Welcome to IMC 2018 International Mycological Congress
Sequence-based diversity of Glomeromycotina – why, how, and where next?
- M. Öpik
Availability of DNA sequencing approaches to identify fungi in samples from nature revolutionized the research on fungi and are now standard. DNA sequencing of fungal specimens and cultures, and natural soil and root samples has considerably changed the understanding of the diversity of Glomeromycotina, fungi forming arbuscular mycorrhiza (AM). It is now possible to identify AM fungal taxa by DNA sequencing irrespective of the presence of microscopically identifiable structures. Further developments of species proxies (Virtual Taxa, VT; Species Hypotheses, SH) and concurrent systematic organization of information about their occurrences in databases provides tools and data for broad research community to target these fungi in studies from taxonomy to physiology and genomics or to ecosystem sciences and beyond. However, several questions remain unsolved. How to handle “unnamed” diversity? How to appropriately delimit DNA sequence based species proxies? How to maintain databases? Do the unnamed AM fungi carry biological properties that differ from those of cultured “lab rats”? To illustrate some of these issues, I will tackle Rhizophagus intraradices-irregularis species group. I’ll present the current knowledge of the phylogenetic diversity within the group in the context of recent genotyping data, the global geographical and habitat-wise distribution in the group, and the share of data in culture collections vs DNA sequences from various samples. I will conclude with future prospects in the direction of unravelling the AM fungal diversity and its patterns in the nature.
Untapping the diversity and function of novel fungal rhizobiomes
- A. Porras-Alfaro
Mycorrhizal and pathogenic fungi dominate curated databases of root-associated fungi limiting our capacity to identify and define specific functions of other fungal symbionts found in plant roots. Next generation sequencing and the use of fungal-plant bioassays can guide studies for the discovery and characterization of novel and specialized fungal species across multiple environments. This talk will discuss the importance of technology integration and collaborations to advance our understanding of plant-fungal interactions, the discovery of dark taxa, and the emergent properties that result from complex microbial interactions. I will focus on the use of targeted culturing efforts based on Illumina sequencing data to discover and characterize abundant but unknown fungal species.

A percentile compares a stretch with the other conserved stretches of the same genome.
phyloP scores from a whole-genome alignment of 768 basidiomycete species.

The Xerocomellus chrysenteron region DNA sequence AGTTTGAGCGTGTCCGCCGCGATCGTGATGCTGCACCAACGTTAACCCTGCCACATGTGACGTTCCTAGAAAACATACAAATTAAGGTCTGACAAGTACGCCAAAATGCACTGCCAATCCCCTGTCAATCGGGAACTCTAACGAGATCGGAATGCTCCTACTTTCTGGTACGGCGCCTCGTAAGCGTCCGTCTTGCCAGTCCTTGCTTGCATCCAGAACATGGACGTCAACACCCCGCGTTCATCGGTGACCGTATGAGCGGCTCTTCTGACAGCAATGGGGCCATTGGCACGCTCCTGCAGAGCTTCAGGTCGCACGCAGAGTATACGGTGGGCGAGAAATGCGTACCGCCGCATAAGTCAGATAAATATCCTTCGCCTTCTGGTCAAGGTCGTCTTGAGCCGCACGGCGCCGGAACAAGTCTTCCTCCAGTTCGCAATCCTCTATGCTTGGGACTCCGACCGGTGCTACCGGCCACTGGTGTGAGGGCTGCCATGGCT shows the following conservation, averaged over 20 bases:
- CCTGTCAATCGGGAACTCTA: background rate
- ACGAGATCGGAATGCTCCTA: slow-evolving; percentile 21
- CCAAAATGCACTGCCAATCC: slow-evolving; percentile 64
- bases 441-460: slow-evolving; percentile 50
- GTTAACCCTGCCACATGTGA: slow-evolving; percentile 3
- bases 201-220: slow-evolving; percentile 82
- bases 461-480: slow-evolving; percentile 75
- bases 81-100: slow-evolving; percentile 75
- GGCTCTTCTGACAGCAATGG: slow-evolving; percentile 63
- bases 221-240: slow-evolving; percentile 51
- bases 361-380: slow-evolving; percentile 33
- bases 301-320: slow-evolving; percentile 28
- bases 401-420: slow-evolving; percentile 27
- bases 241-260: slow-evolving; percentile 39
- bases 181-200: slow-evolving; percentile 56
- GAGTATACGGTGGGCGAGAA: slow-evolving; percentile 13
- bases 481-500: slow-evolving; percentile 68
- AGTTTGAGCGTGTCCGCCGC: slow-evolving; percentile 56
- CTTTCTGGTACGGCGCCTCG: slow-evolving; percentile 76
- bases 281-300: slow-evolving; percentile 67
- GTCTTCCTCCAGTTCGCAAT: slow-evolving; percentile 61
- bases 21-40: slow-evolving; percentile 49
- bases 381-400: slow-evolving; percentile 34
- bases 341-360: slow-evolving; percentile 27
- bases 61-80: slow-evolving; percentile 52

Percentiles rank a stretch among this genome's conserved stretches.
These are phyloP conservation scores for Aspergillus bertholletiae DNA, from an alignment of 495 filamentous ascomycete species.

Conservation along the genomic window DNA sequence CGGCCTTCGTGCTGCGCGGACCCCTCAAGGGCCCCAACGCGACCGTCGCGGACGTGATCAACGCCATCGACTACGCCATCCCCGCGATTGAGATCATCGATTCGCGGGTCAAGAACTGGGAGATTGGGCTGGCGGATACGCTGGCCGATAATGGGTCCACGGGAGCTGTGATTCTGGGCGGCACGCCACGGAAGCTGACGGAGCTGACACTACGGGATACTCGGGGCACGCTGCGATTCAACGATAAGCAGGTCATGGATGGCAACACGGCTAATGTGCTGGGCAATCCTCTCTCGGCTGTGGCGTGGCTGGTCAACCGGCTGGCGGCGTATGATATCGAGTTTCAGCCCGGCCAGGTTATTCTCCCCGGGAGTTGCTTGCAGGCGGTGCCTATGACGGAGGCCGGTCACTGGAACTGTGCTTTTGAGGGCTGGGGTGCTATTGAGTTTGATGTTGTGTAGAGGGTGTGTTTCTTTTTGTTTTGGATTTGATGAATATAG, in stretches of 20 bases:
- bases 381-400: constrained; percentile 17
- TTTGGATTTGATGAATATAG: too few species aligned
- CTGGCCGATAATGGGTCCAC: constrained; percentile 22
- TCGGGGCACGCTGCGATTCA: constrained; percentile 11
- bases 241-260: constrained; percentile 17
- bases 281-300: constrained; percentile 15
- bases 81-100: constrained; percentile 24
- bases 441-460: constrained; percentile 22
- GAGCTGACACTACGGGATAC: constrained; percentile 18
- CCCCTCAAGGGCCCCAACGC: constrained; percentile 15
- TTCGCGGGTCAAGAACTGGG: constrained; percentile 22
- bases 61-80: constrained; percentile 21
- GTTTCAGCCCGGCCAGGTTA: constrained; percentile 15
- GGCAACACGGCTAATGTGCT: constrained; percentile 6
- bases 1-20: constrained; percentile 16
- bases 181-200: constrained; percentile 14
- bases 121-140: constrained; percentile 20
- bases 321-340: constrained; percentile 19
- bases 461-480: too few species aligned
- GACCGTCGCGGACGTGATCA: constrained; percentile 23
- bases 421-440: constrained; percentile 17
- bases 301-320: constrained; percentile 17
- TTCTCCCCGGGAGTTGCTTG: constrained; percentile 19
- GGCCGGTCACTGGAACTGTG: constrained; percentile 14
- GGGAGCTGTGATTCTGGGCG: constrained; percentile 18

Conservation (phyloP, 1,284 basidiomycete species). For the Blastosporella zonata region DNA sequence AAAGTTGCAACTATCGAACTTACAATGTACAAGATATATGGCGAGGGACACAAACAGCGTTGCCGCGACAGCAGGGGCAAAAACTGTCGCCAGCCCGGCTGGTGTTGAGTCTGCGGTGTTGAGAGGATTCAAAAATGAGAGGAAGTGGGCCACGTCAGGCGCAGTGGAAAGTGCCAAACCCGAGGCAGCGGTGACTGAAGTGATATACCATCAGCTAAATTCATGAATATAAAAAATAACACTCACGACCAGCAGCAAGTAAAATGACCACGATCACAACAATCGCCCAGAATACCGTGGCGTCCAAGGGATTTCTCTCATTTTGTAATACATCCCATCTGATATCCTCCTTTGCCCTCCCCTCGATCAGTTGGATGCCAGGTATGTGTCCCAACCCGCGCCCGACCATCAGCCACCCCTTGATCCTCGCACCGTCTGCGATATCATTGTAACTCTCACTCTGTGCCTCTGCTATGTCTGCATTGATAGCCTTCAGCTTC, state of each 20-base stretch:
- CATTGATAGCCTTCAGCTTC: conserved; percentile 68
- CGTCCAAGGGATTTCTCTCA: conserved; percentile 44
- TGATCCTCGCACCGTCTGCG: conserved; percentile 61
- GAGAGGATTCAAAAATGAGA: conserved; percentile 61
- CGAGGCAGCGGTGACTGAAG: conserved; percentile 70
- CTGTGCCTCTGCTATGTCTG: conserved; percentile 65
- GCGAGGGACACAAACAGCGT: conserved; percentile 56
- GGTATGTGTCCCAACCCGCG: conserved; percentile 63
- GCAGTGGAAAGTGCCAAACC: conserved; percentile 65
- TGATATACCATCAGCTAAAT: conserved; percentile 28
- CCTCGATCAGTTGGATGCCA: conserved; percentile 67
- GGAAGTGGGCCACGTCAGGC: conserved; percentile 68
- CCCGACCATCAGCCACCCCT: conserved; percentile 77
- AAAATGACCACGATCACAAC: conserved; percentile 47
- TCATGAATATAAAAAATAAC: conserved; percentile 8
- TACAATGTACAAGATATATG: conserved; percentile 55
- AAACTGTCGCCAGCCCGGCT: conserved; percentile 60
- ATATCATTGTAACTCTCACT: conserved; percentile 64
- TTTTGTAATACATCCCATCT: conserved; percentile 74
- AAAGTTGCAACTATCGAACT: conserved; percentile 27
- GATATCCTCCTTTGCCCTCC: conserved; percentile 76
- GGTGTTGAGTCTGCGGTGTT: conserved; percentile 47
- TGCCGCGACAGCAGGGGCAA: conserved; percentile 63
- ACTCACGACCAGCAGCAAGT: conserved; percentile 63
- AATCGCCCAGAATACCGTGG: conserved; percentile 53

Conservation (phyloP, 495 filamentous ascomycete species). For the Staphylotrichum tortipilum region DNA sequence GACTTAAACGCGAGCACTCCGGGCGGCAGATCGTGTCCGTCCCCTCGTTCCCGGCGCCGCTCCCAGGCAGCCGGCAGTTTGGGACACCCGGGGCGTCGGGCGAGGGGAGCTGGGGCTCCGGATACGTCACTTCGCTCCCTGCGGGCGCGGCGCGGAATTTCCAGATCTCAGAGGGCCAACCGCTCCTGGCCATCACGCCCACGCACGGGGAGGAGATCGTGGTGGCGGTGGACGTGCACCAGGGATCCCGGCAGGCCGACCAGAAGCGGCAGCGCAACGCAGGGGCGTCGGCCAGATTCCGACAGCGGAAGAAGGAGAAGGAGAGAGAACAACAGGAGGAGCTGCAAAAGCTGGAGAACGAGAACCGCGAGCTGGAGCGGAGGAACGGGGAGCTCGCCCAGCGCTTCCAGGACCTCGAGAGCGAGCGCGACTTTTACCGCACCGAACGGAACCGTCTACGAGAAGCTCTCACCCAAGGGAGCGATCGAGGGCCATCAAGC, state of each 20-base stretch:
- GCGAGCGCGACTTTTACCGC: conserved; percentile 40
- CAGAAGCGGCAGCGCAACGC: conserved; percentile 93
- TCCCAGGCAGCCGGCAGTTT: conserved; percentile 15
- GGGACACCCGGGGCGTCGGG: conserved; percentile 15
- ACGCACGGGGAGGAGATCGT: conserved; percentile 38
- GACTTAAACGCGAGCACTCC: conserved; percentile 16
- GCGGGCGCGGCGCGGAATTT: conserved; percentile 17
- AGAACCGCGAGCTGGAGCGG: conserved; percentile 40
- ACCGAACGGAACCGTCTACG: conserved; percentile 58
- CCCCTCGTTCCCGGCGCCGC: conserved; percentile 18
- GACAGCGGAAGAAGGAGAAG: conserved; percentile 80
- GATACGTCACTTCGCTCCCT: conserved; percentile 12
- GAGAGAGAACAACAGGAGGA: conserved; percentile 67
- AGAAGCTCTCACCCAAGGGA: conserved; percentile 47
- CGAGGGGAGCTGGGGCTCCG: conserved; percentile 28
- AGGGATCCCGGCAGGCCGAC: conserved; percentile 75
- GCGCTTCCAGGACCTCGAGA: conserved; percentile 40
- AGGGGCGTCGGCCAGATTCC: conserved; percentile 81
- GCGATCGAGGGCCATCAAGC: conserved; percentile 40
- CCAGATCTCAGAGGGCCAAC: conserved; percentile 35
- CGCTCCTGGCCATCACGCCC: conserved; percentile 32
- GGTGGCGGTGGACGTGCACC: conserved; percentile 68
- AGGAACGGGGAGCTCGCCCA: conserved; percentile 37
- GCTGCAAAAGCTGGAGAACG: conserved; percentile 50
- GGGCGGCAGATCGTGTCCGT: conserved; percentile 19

Hawksworthiomyces sequentia ENAS: a case study in DNA-based taxonomy
- Z. De Beer
- T. Duong
- S. Marincowitz
- M. Wingfield
The increasing numbers of studies using environmental nucleic acid sequences (ENAS) to assess fungal diversity have revealed the existence of thousands of previously unknown, and in many cases unculturable, species. It is estimated that more than a third of all fungal DNA sequences in GenBank are of environmental origin. But inconsistent annotation of these undescribed, sequence-based taxa limits functional access to the data. Consequently, these ENAS are rarely considered in other studies, especially not in taxonomic treatments. This problem is confound by the fact that the International Code of Nomenclature for Algae, Fungi, and Plants at present prohibits the description of novel taxa known only from ENAS, which discourages taxonomists to include these sequences in their studies. Various options have been suggested by members of the mycological community to amend the Code to allow the systematic nomenclatural treatment of these ‘orphan’ taxa. One possibility would be to allow DNA sequences as types instead of the typical herbarium specimens, graphic representations or living cultures. As an example, a new species with an ITS sequence as type was recently described in a study based on two matching ITS sequences of fungi inhabiting conifer wood, but that was generated in two earlier, independent studies. One came from an uncultured fungus clone from spruce in Sweden, and the other from a culture from cedar wood in Canada, that later died. The lineage containing these two sequences was phylogenetically different from related species in the Ophiostomatales and was described as “Hawksworthiomyces sequentia sp. nov. ENAS”. It was suggested that in cases like these the ENAS acronym should be used with the species name until a specimen is found and designated as type, after which it can be omitted. Of importance is that this novel ENAS species was described adhering to currently accepted phylogenetic standards in the Ophiostomatales. The inclusion of environmental LSU sequences in the same study, furthermore confirmed the presence of a novel genus in the order that was represented previously only by a single taxon. This genus seems to be biologically and ecologically different from other genera in the order, and thus enhances our understanding of evolutionary processes in this group of fungi. In this rather modest case study we showed that much value can be added by including environmental sequences in taxonomic studies. What is clear is that a decision and guidance is needed from the mycological community that will allow for and enable the systematic naming of sequence-based taxa.
Dealing with taxa known only from DNA sequences
- M. Ryberg